VA Execs Will Leave if Congress Bans Bonuses, Group Says
Professional association calls targeting of top managers unfair and unhelpful.
Proposals to ban performance bonuses for senior executives at the Veterans Affairs Department are unwarranted and damaging to VA’s mission, according to a professional association representing top federal managers.
The Senior Executives Association wrote a letter to Reps. Jeff Miller, R-Fla., and Mike Michaud, D-Maine, the chairman and ranking member of the House Veterans’ Affairs Committee, to condemn a recent push to limit or altogether block performance awards to Senior Executive Service and equivalent grade employees at VA.
“There seems to be a misperception that federal career senior executives are collecting Wall Street salaries and bonuses while accomplishing little of value,” SEA President Carol Bonosaro wrote in the letter. “Nothing could be farther from the truth.”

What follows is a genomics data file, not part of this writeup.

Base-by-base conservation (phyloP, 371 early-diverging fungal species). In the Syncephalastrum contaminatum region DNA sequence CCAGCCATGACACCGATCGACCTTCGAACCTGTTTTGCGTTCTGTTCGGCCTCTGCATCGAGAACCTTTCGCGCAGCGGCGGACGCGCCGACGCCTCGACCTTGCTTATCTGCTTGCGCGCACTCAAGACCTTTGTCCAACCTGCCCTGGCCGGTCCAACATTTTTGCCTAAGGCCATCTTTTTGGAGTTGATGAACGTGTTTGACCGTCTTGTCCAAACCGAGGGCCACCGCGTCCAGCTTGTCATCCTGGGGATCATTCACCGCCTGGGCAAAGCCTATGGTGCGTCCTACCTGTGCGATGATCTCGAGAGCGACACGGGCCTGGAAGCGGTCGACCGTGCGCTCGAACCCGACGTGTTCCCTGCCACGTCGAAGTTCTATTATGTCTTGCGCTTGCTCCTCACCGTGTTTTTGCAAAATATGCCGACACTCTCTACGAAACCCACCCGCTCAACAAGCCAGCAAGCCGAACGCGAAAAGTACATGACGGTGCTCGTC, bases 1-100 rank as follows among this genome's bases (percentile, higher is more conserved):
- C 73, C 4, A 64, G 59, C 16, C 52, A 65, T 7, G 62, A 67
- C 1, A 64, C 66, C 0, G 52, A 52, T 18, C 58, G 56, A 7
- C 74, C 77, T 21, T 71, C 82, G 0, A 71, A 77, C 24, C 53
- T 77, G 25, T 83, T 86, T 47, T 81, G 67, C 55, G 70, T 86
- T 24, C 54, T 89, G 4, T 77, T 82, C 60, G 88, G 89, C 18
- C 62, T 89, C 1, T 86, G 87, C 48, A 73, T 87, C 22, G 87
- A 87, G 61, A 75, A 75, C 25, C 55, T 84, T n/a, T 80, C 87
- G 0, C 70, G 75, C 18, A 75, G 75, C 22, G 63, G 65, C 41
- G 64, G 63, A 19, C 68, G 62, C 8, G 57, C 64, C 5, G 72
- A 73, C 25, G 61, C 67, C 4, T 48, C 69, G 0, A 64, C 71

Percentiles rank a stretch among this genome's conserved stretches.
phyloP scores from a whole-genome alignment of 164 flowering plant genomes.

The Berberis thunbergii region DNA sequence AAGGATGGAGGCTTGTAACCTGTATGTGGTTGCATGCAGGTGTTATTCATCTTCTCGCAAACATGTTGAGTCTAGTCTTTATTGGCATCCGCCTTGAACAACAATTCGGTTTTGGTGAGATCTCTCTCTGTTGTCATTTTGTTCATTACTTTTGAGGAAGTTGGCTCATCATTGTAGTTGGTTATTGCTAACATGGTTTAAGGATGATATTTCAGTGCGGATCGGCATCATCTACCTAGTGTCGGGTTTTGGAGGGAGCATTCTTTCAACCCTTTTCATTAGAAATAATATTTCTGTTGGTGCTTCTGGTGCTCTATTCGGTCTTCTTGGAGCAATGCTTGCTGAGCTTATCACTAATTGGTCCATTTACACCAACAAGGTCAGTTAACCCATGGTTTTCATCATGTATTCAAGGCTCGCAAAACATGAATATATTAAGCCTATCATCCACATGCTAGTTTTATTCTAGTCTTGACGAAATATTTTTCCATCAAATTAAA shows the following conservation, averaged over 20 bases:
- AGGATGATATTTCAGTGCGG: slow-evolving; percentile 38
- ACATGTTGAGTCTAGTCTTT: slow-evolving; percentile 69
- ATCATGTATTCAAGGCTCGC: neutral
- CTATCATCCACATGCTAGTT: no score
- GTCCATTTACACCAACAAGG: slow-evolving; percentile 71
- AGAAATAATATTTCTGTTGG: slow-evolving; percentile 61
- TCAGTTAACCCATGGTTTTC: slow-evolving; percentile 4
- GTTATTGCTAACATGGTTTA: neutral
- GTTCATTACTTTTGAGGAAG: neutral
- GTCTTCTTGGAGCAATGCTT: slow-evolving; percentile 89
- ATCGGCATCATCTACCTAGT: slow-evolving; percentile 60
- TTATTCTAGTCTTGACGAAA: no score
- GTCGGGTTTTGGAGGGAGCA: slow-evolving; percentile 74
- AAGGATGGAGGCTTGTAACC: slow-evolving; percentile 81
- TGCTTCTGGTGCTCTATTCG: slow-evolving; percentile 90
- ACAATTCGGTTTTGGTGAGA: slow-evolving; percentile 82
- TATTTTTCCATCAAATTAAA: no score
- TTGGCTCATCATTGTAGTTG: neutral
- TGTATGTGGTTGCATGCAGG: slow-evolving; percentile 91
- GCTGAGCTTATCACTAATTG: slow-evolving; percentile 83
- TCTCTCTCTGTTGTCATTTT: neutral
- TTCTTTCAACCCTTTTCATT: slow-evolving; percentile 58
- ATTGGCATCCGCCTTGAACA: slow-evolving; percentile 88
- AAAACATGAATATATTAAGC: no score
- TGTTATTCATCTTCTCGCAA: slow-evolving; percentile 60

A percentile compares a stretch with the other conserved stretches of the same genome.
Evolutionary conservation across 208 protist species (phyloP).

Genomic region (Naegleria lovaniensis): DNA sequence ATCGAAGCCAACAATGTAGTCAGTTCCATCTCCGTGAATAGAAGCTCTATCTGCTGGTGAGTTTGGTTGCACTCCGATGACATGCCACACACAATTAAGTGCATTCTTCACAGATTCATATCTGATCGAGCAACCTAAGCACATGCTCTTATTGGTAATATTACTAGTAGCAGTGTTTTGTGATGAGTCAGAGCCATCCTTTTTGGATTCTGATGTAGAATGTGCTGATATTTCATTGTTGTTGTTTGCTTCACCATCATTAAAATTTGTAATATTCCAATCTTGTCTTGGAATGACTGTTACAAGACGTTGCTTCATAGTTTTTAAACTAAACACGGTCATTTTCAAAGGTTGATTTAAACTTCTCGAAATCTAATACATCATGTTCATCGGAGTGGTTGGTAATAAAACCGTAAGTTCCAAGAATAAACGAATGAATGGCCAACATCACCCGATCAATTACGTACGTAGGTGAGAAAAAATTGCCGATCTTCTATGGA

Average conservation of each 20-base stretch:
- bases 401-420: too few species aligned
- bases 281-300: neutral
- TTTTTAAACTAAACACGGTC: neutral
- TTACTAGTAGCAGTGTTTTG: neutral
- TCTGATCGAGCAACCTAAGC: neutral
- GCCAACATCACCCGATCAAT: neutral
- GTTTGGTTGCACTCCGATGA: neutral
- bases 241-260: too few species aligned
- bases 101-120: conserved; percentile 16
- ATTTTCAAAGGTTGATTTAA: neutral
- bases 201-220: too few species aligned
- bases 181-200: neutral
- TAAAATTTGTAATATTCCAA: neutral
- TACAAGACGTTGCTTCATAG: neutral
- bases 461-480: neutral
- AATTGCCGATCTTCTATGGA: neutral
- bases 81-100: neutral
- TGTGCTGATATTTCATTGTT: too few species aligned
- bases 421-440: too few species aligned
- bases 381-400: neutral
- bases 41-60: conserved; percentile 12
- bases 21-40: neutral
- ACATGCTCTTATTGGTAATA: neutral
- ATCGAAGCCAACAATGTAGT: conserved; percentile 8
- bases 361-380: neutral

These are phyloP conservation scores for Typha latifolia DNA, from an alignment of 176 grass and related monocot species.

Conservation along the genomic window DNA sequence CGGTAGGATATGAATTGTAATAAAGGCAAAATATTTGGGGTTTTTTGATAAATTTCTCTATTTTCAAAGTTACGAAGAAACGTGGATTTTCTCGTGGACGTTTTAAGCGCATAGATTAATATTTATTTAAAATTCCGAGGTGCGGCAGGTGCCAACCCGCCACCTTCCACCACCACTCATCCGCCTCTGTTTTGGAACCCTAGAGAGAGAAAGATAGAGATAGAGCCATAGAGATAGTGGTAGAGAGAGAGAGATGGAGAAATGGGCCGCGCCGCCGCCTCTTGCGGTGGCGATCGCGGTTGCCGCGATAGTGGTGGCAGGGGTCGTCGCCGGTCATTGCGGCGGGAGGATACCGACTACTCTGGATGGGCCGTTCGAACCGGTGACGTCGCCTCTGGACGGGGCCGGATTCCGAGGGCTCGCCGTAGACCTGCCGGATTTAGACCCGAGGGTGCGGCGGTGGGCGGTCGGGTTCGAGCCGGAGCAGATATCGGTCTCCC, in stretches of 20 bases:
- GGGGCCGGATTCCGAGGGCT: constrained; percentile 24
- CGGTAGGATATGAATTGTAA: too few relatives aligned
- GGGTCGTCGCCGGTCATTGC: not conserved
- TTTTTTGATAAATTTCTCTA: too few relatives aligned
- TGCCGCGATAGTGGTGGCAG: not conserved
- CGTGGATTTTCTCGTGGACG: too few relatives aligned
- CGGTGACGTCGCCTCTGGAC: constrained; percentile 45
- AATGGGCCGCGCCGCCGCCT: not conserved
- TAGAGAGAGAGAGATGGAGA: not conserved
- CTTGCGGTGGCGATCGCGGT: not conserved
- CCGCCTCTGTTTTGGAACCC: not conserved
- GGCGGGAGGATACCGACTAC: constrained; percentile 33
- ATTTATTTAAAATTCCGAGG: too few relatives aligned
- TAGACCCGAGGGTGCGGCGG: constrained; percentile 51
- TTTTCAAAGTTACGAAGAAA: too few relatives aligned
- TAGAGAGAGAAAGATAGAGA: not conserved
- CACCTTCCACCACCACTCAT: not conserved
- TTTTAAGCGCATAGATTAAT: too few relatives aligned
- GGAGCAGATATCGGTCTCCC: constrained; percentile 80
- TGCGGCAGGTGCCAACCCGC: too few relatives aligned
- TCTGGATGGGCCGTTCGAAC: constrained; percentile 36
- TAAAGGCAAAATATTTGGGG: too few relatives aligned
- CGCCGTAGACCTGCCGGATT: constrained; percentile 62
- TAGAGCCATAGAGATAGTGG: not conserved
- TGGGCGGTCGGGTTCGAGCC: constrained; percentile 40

Miller has introduced a bill -- the Putting Veterans Funding First Act -- that would place a five-year moratorium on all bonuses for senior executives at the VA, saving the federal government $18 million. VA has come under increased pressure after a Government Accountability Office audit found inadequate oversight led to suspended and unlicensed doctors receiving significant bonuses. Miller held a hearing Monday to further examine VA’s bonus program.
Bonosaro emphasized the bonuses are part of SES employees’ pay structure, and are awarded only after a “rigorous review of executives’ achievements against both individual and organizational performance goals.”
“In those very infrequent instances when a career executive abuses his or her position or fails to meet established performance requirements, their agency can and should take appropriate corrective and/or disciplinary action,” Bonosaro wrote. “However, all indications suggest that the federal career executive corps is an extremely hard-working, dedicated and effective group of senior managers who work to maintain the public trust.”
She added threats to ban bonuses are “counter-productive and run the risk of detracting from mission accomplishment and driving high performing VA executives to retire or seek more rewarding positions in other parts of the government or the private sector.”